Figure 5 Inserting an ActiveX control

The ActiveX Control Pad provides two dialog boxes that let us modify and edit the various properties of the ActiveX controls. The Properties dialog box is used to modify the properties of the ActiveX control. The Edit ActiveX Control dialog box is used to manually modify the ActiveX control. Of course, we can also directly edit the HTML code without using the dialog box to achieve the same effect. Find the object ID tag in your code, as shown in 6, and modify its size parameter to "width=350" and "height=50". When you have finished modifying the code, save the file as myactivex.htm and place it under the site root of the IIS server Wwwroot.

Figure 6 Editing the page in the ActiveX Control pad

Now, we can use IE to open http://localhost/myactivex.htm to test the ActiveX control. In the process of loading the ActiveX control, if you get some warning message, click "OK" to skip it. Under normal circumstances, you will see a progress bar gif animation displayed on the page. If you don't see an animation, or simply display a red fork in the location of the ActiveX control, this may be your browser's security settings, preventing the ActiveX control from loading and running. To resolve this issue, modify your browser's security settings so that all of its options about ActiveX are in the "allowed" state.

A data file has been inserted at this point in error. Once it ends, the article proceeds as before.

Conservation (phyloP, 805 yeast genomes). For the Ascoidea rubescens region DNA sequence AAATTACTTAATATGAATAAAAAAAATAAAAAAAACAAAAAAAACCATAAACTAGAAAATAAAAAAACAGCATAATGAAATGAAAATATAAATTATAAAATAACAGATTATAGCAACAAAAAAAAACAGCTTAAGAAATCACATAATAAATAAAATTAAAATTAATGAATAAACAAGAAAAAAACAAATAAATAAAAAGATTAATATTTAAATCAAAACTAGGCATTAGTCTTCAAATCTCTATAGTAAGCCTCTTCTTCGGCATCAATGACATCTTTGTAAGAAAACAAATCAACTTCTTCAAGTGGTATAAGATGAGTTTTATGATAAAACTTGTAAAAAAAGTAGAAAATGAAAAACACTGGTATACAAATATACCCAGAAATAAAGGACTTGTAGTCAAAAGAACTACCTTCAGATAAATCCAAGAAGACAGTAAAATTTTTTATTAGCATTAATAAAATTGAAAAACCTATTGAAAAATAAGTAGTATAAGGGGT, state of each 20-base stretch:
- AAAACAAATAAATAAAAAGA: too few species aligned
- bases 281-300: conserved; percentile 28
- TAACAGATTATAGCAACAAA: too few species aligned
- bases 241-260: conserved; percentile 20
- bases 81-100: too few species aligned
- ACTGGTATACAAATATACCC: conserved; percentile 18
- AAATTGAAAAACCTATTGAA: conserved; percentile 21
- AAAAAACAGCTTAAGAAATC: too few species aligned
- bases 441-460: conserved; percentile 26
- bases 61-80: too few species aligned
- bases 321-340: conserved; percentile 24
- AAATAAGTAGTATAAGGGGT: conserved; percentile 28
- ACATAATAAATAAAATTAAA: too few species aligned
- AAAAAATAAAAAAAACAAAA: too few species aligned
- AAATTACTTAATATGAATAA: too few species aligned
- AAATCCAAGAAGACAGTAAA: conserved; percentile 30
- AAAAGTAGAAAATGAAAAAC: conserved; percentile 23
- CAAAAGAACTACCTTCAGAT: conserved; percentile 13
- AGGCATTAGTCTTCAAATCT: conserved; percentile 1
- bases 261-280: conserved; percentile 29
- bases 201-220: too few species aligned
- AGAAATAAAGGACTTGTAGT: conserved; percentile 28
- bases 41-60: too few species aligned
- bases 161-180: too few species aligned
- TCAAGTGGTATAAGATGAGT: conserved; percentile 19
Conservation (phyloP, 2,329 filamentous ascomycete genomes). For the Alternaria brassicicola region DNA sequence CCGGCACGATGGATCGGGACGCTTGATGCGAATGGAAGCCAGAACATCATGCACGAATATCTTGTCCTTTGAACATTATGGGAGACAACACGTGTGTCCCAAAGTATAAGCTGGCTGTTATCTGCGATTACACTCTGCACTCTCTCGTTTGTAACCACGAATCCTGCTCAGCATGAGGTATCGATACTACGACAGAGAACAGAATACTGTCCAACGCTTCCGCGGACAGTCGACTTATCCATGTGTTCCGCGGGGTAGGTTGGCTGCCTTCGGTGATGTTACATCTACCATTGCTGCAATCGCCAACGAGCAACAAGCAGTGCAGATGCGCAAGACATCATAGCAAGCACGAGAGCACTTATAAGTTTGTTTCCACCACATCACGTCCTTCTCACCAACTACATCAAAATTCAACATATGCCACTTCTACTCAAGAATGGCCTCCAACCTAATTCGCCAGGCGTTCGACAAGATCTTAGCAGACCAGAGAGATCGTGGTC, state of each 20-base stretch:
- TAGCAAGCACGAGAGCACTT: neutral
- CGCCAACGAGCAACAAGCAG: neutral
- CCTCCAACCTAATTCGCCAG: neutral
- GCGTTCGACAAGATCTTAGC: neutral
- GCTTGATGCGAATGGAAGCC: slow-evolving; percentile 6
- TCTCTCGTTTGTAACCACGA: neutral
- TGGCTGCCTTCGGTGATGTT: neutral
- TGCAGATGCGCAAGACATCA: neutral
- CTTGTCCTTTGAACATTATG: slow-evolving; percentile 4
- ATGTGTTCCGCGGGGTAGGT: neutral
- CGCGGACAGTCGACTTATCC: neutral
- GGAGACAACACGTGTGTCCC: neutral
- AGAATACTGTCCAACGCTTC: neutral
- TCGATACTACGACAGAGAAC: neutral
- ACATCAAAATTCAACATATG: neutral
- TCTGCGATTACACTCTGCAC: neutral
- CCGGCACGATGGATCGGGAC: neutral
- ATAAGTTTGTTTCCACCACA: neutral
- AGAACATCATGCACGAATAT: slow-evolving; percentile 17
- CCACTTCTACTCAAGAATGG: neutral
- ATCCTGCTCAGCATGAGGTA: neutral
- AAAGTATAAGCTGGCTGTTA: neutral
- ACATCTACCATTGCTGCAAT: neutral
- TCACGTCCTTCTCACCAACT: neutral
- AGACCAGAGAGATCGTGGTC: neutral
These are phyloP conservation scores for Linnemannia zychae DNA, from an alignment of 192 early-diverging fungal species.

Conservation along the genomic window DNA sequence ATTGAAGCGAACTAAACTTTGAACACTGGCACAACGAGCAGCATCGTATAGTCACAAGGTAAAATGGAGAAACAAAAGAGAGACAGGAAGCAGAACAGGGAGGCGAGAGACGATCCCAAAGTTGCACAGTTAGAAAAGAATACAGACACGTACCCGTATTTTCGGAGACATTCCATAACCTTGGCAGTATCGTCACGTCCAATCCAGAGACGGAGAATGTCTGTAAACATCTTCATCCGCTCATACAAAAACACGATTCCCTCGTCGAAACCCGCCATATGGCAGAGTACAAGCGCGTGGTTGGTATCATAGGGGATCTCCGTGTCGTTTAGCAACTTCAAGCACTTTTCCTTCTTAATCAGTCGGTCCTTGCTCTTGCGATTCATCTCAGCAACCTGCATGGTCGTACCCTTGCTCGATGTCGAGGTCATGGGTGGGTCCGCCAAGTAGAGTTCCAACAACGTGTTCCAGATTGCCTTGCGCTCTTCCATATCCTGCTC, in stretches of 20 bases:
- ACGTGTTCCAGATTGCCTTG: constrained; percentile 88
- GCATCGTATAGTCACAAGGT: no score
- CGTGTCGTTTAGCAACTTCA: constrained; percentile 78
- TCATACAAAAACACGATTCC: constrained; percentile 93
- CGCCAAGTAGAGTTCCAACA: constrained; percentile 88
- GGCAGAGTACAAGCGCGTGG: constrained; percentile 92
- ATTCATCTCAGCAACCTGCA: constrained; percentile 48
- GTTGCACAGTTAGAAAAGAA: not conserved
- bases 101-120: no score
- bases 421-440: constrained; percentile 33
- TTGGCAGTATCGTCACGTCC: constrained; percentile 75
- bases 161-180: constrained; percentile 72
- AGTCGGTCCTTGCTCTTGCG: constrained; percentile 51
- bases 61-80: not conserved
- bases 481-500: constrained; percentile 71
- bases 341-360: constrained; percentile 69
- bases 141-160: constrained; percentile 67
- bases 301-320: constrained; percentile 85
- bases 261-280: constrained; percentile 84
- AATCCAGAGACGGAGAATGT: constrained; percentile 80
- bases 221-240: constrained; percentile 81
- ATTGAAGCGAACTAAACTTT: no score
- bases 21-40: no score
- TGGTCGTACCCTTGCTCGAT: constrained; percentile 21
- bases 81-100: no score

Figure 7 Myactivex control in the browser

Next, we'll make our control a "signed" or "safe" control to resolve the warning messages that are generated during the ActiveX control's loading process. Build a "signed" ActiveX control. To create a "signed" ActiveX control, you must obtain a code-signing certificate from a number of certification authorities, such as Thawte,verisign and GeoTrust, for example Signing Certificate. With this service, they will authenticate you and provide you with a certificate file for signing the ActiveX control. These certificate files for application signing include MYCERT.SPC and mykey.pvk. two files.

In order to sign an ActiveX application, we need to package all the components of this program into a CAB file. The CAB file will be downloaded from the Web site to the target machine, and the ActiveX control will be installed on the target machine via the download CAB file. To enable this feature, we must define the OleSelfRegister variable in the version information VERSIONINFO structure of the ActiveX control. This variable is automatically added to VS 2003 and its previous Visual Studio. However, in Visual Studio 2005, the Versioninfo struct does not contain this variable by default, and we need to add oleselfregister this variable manually by following the example:

Vs_version_info Versioninfo
FileVersion 1,0,0,1
ProductVersion 1,0,0,1
Fileflagsmask 0X3FL
#ifdef _DEBUG
FileFlags 0x1l